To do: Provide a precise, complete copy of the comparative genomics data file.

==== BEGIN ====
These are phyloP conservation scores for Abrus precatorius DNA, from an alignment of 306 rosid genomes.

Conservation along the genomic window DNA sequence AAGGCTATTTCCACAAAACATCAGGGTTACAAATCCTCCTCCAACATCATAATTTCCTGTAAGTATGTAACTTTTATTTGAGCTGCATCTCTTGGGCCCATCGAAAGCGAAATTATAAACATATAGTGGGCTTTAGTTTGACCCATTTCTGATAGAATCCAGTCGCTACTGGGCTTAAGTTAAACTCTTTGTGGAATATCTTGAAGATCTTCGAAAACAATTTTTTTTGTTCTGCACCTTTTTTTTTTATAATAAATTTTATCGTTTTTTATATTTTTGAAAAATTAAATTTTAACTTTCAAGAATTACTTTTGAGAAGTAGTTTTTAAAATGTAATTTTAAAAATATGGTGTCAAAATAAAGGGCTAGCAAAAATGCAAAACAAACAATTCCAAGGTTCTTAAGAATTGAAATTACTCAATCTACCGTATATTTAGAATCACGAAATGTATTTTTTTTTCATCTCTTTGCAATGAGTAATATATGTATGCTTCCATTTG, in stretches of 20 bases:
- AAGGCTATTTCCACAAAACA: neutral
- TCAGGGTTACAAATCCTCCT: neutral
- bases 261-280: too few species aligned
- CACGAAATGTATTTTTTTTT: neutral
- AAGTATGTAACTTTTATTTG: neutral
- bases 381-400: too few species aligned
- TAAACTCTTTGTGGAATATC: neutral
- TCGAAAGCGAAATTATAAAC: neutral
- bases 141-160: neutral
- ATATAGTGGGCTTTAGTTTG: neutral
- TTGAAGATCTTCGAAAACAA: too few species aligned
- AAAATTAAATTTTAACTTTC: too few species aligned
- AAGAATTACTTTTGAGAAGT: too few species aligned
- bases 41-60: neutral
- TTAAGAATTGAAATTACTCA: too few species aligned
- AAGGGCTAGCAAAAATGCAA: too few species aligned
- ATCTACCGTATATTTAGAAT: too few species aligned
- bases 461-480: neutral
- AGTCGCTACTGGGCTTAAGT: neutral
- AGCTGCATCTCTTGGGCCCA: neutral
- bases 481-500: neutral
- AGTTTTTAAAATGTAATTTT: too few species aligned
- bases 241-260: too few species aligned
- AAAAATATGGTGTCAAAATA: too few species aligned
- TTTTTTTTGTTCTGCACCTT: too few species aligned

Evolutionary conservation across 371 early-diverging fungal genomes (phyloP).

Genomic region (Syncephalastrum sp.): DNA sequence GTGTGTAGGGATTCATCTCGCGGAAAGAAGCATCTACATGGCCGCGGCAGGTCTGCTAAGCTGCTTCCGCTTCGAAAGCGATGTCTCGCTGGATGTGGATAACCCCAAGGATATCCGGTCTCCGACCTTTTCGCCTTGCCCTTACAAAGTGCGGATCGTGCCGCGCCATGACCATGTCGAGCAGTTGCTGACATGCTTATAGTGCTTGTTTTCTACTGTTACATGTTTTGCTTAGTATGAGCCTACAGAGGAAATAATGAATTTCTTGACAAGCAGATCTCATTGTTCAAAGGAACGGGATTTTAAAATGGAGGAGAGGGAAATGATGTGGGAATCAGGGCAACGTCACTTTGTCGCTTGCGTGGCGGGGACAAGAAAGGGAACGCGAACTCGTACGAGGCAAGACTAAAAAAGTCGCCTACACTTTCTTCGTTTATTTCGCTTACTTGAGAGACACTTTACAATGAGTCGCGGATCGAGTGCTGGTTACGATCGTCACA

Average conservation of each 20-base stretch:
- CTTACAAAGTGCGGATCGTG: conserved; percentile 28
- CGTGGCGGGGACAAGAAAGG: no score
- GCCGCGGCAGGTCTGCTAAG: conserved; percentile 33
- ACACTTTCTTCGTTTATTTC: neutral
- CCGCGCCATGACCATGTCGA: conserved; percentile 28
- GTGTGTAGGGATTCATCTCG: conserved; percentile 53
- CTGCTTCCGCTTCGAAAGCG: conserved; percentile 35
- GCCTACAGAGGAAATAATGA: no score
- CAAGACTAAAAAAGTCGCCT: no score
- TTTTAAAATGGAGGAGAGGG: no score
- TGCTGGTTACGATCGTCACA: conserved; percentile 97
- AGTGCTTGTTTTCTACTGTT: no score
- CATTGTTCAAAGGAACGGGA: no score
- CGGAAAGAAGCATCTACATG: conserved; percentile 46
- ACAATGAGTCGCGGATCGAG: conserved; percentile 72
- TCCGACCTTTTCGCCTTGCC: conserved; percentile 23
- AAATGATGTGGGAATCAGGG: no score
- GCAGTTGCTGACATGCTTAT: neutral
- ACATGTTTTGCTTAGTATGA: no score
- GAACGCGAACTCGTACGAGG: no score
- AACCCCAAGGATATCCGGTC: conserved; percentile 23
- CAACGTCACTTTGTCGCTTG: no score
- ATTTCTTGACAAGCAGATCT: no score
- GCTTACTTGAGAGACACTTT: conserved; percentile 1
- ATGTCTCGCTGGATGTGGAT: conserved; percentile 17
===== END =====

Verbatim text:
These are phyloP conservation scores for Abrus precatorius DNA, from an alignment of 306 rosid genomes.

Conservation along the genomic window DNA sequence AAGGCTATTTCCACAAAACATCAGGGTTACAAATCCTCCTCCAACATCATAATTTCCTGTAAGTATGTAACTTTTATTTGAGCTGCATCTCTTGGGCCCATCGAAAGCGAAATTATAAACATATAGTGGGCTTTAGTTTGACCCATTTCTGATAGAATCCAGTCGCTACTGGGCTTAAGTTAAACTCTTTGTGGAATATCTTGAAGATCTTCGAAAACAATTTTTTTTGTTCTGCACCTTTTTTTTTTATAATAAATTTTATCGTTTTTTATATTTTTGAAAAATTAAATTTTAACTTTCAAGAATTACTTTTGAGAAGTAGTTTTTAAAATGTAATTTTAAAAATATGGTGTCAAAATAAAGGGCTAGCAAAAATGCAAAACAAACAATTCCAAGGTTCTTAAGAATTGAAATTACTCAATCTACCGTATATTTAGAATCACGAAATGTATTTTTTTTTCATCTCTTTGCAATGAGTAATATATGTATGCTTCCATTTG, in stretches of 20 bases:
- AAGGCTATTTCCACAAAACA: neutral
- TCAGGGTTACAAATCCTCCT: neutral
- bases 261-280: too few species aligned
- CACGAAATGTATTTTTTTTT: neutral
- AAGTATGTAACTTTTATTTG: neutral
- bases 381-400: too few species aligned
- TAAACTCTTTGTGGAATATC: neutral
- TCGAAAGCGAAATTATAAAC: neutral
- bases 141-160: neutral
- ATATAGTGGGCTTTAGTTTG: neutral
- TTGAAGATCTTCGAAAACAA: too few species aligned
- AAAATTAAATTTTAACTTTC: too few species aligned
- AAGAATTACTTTTGAGAAGT: too few species aligned
- bases 41-60: neutral
- TTAAGAATTGAAATTACTCA: too few species aligned
- AAGGGCTAGCAAAAATGCAA: too few species aligned
- ATCTACCGTATATTTAGAAT: too few species aligned
- bases 461-480: neutral
- AGTCGCTACTGGGCTTAAGT: neutral
- AGCTGCATCTCTTGGGCCCA: neutral
- bases 481-500: neutral
- AGTTTTTAAAATGTAATTTT: too few species aligned
- bases 241-260: too few species aligned
- AAAAATATGGTGTCAAAATA: too few species aligned
- TTTTTTTTGTTCTGCACCTT: too few species aligned

Evolutionary conservation across 371 early-diverging fungal genomes (phyloP).

Genomic region (Syncephalastrum sp.): DNA sequence GTGTGTAGGGATTCATCTCGCGGAAAGAAGCATCTACATGGCCGCGGCAGGTCTGCTAAGCTGCTTCCGCTTCGAAAGCGATGTCTCGCTGGATGTGGATAACCCCAAGGATATCCGGTCTCCGACCTTTTCGCCTTGCCCTTACAAAGTGCGGATCGTGCCGCGCCATGACCATGTCGAGCAGTTGCTGACATGCTTATAGTGCTTGTTTTCTACTGTTACATGTTTTGCTTAGTATGAGCCTACAGAGGAAATAATGAATTTCTTGACAAGCAGATCTCATTGTTCAAAGGAACGGGATTTTAAAATGGAGGAGAGGGAAATGATGTGGGAATCAGGGCAACGTCACTTTGTCGCTTGCGTGGCGGGGACAAGAAAGGGAACGCGAACTCGTACGAGGCAAGACTAAAAAAGTCGCCTACACTTTCTTCGTTTATTTCGCTTACTTGAGAGACACTTTACAATGAGTCGCGGATCGAGTGCTGGTTACGATCGTCACA

Average conservation of each 20-base stretch:
- CTTACAAAGTGCGGATCGTG: conserved; percentile 28
- CGTGGCGGGGACAAGAAAGG: no score
- GCCGCGGCAGGTCTGCTAAG: conserved; percentile 33
- ACACTTTCTTCGTTTATTTC: neutral
- CCGCGCCATGACCATGTCGA: conserved; percentile 28
- GTGTGTAGGGATTCATCTCG: conserved; percentile 53
- CTGCTTCCGCTTCGAAAGCG: conserved; percentile 35
- GCCTACAGAGGAAATAATGA: no score
- CAAGACTAAAAAAGTCGCCT: no score
- TTTTAAAATGGAGGAGAGGG: no score
- TGCTGGTTACGATCGTCACA: conserved; percentile 97
- AGTGCTTGTTTTCTACTGTT: no score
- CATTGTTCAAAGGAACGGGA: no score
- CGGAAAGAAGCATCTACATG: conserved; percentile 46
- ACAATGAGTCGCGGATCGAG: conserved; percentile 72
- TCCGACCTTTTCGCCTTGCC: conserved; percentile 23
- AAATGATGTGGGAATCAGGG: no score
- GCAGTTGCTGACATGCTTAT: neutral
- ACATGTTTTGCTTAGTATGA: no score
- GAACGCGAACTCGTACGAGG: no score
- AACCCCAAGGATATCCGGTC: conserved; percentile 23
- CAACGTCACTTTGTCGCTTG: no score
- ATTTCTTGACAAGCAGATCT: no score
- GCTTACTTGAGAGACACTTT: conserved; percentile 1
- ATGTCTCGCTGGATGTGGAT: conserved; percentile 17